The basics
Study abroad : Before you leave

Q&A with a study abroad student: Heather Sanders

Meet Heather, who has studied abroad on more than one occasion. Read what she had to say about her time abroad studying, and how it has helped her.

769

We spoke to Heather, an American student  who has studied abroad as part of her degree, about her experiences and what she has gotten out of these adventures.

 

Hi Heather, what do you study, and where have you been in your travels?

‘Hi Paul, I’m an International Relations student at Colorado State University. I studied abroad for a semester in Florence, Italy. While I was there I studied European Culture and Italian. I also did a semester in Vina del Mar, Chile studying Latin American Culture and Spanish.’

 

So why did you decide to study abroad, and how did choose where you travelled to?

‘I chose to study abroad because I felt like it would enhance my educational experience and I wanted to travel since I had never left the United States before.

I selected schools that offered the courses that I needed to fulfil requirements at my home university. I looked at places that would give me a completely different perspective than what I had been exposed to in the past.’

 

What has been the biggest challenge you’ve faced when studying abroad, and how did you overcome this?

‘I think that my biggest challenge was the general lifestyle change one must submit to if they want to really learn about the culture of the country they are in. I overcame this by allowing myself to make the changes at a slow pace. For instance, I spent time with my friends that spoke English when I first arrived and once I felt more comfortable I transitioned into meeting locals and speaking with them.’

 

What have you learned or taken away from studying abroad which didn’t come from a professor in a lecture?

‘I believe that my memories are the most valuable thing that I have now. I would also have to mention that I have gained a second family because I did a home-stay. I can't imagine my life without them and they made studying abroad the amazing experience that it is for me. I also learned a lot about myself while I was abroad. I was able to start fresh and really learn who I was. I became completely independent and transformed into a globally conscious person based off of daily life in another country.’

 

Tell us a bit about staying with a host family.

‘Staying with a host family was amazing. It really made the entire abroad experience full circle. I was able to learn so much more about the culture and language through constant exposure. Mt family treated me as an adult and I was allowed to come and go as I pleased. They were very understanding and were there for me when I needed it, yet allowed me the necessary space an adult needs.’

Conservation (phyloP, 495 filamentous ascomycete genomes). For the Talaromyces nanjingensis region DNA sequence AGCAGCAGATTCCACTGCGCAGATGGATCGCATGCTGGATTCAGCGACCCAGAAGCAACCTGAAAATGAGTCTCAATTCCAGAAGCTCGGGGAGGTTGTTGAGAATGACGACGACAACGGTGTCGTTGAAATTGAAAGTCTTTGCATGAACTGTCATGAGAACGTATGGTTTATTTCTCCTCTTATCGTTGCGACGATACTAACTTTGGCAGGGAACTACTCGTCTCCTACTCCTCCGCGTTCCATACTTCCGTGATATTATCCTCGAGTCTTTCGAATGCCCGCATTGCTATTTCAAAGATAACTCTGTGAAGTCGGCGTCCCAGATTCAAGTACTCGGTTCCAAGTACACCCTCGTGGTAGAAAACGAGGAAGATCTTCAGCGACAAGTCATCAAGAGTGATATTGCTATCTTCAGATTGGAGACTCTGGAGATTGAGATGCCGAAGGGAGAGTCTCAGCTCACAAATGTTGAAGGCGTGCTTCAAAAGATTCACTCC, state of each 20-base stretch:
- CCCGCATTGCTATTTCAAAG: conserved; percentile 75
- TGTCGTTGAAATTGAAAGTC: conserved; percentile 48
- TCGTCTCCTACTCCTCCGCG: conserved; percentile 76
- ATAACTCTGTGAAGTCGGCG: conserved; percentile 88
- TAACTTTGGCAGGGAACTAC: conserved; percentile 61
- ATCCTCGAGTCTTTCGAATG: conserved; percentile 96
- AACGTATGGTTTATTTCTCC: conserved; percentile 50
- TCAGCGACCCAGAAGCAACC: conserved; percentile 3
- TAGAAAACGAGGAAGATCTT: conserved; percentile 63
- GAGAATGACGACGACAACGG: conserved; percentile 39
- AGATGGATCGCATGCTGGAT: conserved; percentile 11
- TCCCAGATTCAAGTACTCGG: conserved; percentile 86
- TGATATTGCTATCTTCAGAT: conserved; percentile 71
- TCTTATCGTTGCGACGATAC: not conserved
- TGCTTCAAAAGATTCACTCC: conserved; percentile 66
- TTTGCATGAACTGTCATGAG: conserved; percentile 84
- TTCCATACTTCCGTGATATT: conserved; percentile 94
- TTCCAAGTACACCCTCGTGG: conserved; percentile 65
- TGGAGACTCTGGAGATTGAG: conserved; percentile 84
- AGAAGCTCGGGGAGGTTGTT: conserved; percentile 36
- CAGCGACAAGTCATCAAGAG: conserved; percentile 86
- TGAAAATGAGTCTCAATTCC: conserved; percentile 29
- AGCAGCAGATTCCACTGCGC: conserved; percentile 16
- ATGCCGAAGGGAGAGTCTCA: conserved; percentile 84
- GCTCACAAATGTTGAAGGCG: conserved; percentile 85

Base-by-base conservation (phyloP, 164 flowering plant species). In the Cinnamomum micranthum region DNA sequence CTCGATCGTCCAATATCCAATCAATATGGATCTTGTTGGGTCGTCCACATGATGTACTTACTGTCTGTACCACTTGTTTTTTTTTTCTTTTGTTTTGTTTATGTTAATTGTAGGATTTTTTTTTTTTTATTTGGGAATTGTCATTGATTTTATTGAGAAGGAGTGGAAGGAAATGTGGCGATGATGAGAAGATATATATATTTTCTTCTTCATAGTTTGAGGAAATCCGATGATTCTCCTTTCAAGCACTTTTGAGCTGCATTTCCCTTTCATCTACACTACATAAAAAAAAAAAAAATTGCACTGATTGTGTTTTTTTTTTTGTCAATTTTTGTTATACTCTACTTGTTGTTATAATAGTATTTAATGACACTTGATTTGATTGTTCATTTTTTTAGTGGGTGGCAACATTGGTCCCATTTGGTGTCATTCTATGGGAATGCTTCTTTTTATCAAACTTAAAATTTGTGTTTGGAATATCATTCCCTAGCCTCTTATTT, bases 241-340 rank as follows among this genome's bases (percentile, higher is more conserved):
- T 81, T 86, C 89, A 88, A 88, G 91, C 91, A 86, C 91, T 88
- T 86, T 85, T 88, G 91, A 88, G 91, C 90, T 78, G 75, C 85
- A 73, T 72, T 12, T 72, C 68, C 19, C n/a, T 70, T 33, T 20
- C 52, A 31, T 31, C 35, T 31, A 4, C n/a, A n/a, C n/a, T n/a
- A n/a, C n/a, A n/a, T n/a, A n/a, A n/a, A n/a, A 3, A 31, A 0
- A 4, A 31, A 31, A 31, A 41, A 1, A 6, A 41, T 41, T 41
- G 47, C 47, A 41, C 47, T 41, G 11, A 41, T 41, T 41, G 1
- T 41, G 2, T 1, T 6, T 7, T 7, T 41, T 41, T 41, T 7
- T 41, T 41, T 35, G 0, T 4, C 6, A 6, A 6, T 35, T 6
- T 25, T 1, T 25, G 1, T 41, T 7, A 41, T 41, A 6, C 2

How do you think study abroad will help you in your chosen career path?

‘I am interested in working with a non-profit, as a foreign specialist, or in international education after I graduate. I believe my study abroad experience will show each of these employers that I am able to work indifferent environments and show my passion for international affairs which is very important. This opportunity sets me apart from other students and will help me in the future.

Study abroad has provided me with endless possibilities in terms of my career. Not only is it a major selling point to future employers, but I have also learned that I have a desire to have a career that allows me to travel for the rest of my life. Due to my extensive time abroad, these specific employers will be more interested in me because of what I am able to offer them.’

 

What kinds of resources helped you prepare for study abroad, and what would you have liked to have seen?

‘I mainly used the resources at my university and those provided to me by my study abroad program (API) to help me prepare for my journey. We had a pre-departure orientation online that gave us many tips and suggestions so that we would be at ease before we left.’

 

How did you keep up with family and friends back home? What tips would you give to students to deal with homesickness?

‘Keeping in touch with family and friends is very easy these days with all the advancements in technology. I mainly used email and Skype to talk to people at home. I would suggest students to bring along a few photos of the important people in their life and keep busy when you feel as though you may miss your friends and family. If you are always on the go and having fun, it gives you fewer opportunities to think about what you miss back home.’

 

Were you able to make friends easily while abroad? What tips would you recommend?

‘Making friends was not an issue when I was abroad. I went over with a small group of people and we were quickly acquainted with one another. Most locals also enjoy the company of foreign students so I had no problems making friends in my host country. I suggest keeping an open mind and being friendly to people that you think may be good friends to you. If you want to chat with someone, make a conversation and see how it goes. You'll be amazed how quickly people will welcome you into their lives in the international community.’

 

Read more....

'5 reasons why employers like international graduates'

'4 more subjects you should study abroad'

 

Search for a course

Choose a country
Undergraduate
About Author

Paul Ellett is the editor for Hotcourses Abroad. His role is to plan, produce and share editorial, videos, infographics, eBooks and any other content to inform prospective and current international students about their study abroad experience. When he's not thinking about student visas in Sweden and application deadlines, Paul is an avid fan of comedy podcasts and Nicolas Cage films.

Have a look...